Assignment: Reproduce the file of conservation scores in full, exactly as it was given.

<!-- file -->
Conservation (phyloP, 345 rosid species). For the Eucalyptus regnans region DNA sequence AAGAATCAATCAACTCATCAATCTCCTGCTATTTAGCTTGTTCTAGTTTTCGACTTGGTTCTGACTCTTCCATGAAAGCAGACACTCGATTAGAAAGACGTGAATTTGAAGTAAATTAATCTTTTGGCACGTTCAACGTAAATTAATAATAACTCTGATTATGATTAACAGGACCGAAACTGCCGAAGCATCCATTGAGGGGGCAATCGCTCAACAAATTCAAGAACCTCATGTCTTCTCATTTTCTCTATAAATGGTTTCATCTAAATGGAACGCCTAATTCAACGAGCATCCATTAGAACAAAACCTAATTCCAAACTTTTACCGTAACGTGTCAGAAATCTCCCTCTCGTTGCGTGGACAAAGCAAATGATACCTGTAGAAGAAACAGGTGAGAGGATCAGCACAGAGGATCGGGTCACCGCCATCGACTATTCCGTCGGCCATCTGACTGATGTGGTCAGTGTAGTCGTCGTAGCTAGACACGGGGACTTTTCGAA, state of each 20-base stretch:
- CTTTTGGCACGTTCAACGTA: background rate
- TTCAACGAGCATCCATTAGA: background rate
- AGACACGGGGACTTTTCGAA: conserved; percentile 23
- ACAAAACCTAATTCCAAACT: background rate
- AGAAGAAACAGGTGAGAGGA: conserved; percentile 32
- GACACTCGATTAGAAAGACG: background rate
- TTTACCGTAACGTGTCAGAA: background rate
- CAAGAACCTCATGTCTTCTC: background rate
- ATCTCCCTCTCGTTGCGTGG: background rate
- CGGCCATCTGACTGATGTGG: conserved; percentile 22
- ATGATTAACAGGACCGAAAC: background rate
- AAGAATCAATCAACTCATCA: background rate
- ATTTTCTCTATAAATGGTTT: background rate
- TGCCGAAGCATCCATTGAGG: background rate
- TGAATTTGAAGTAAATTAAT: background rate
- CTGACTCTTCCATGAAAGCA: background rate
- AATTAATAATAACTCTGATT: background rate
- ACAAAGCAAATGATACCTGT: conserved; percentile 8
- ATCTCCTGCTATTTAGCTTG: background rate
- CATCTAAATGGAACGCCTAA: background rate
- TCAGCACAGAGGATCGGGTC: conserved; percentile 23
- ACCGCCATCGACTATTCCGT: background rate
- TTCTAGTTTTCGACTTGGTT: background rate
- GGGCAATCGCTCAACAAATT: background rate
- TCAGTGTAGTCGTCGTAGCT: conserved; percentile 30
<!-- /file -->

Conservation (phyloP, 345 rosid species). For the Eucalyptus regnans region DNA sequence AAGAATCAATCAACTCATCAATCTCCTGCTATTTAGCTTGTTCTAGTTTTCGACTTGGTTCTGACTCTTCCATGAAAGCAGACACTCGATTAGAAAGACGTGAATTTGAAGTAAATTAATCTTTTGGCACGTTCAACGTAAATTAATAATAACTCTGATTATGATTAACAGGACCGAAACTGCCGAAGCATCCATTGAGGGGGCAATCGCTCAACAAATTCAAGAACCTCATGTCTTCTCATTTTCTCTATAAATGGTTTCATCTAAATGGAACGCCTAATTCAACGAGCATCCATTAGAACAAAACCTAATTCCAAACTTTTACCGTAACGTGTCAGAAATCTCCCTCTCGTTGCGTGGACAAAGCAAATGATACCTGTAGAAGAAACAGGTGAGAGGATCAGCACAGAGGATCGGGTCACCGCCATCGACTATTCCGTCGGCCATCTGACTGATGTGGTCAGTGTAGTCGTCGTAGCTAGACACGGGGACTTTTCGAA, state of each 20-base stretch:
- CTTTTGGCACGTTCAACGTA: background rate
- TTCAACGAGCATCCATTAGA: background rate
- AGACACGGGGACTTTTCGAA: conserved; percentile 23
- ACAAAACCTAATTCCAAACT: background rate
- AGAAGAAACAGGTGAGAGGA: conserved; percentile 32
- GACACTCGATTAGAAAGACG: background rate
- TTTACCGTAACGTGTCAGAA: background rate
- CAAGAACCTCATGTCTTCTC: background rate
- ATCTCCCTCTCGTTGCGTGG: background rate
- CGGCCATCTGACTGATGTGG: conserved; percentile 22
- ATGATTAACAGGACCGAAAC: background rate
- AAGAATCAATCAACTCATCA: background rate
- ATTTTCTCTATAAATGGTTT: background rate
- TGCCGAAGCATCCATTGAGG: background rate
- TGAATTTGAAGTAAATTAAT: background rate
- CTGACTCTTCCATGAAAGCA: background rate
- AATTAATAATAACTCTGATT: background rate
- ACAAAGCAAATGATACCTGT: conserved; percentile 8
- ATCTCCTGCTATTTAGCTTG: background rate
- CATCTAAATGGAACGCCTAA: background rate
- TCAGCACAGAGGATCGGGTC: conserved; percentile 23
- ACCGCCATCGACTATTCCGT: background rate
- TTCTAGTTTTCGACTTGGTT: background rate
- GGGCAATCGCTCAACAAATT: background rate
- TCAGTGTAGTCGTCGTAGCT: conserved; percentile 30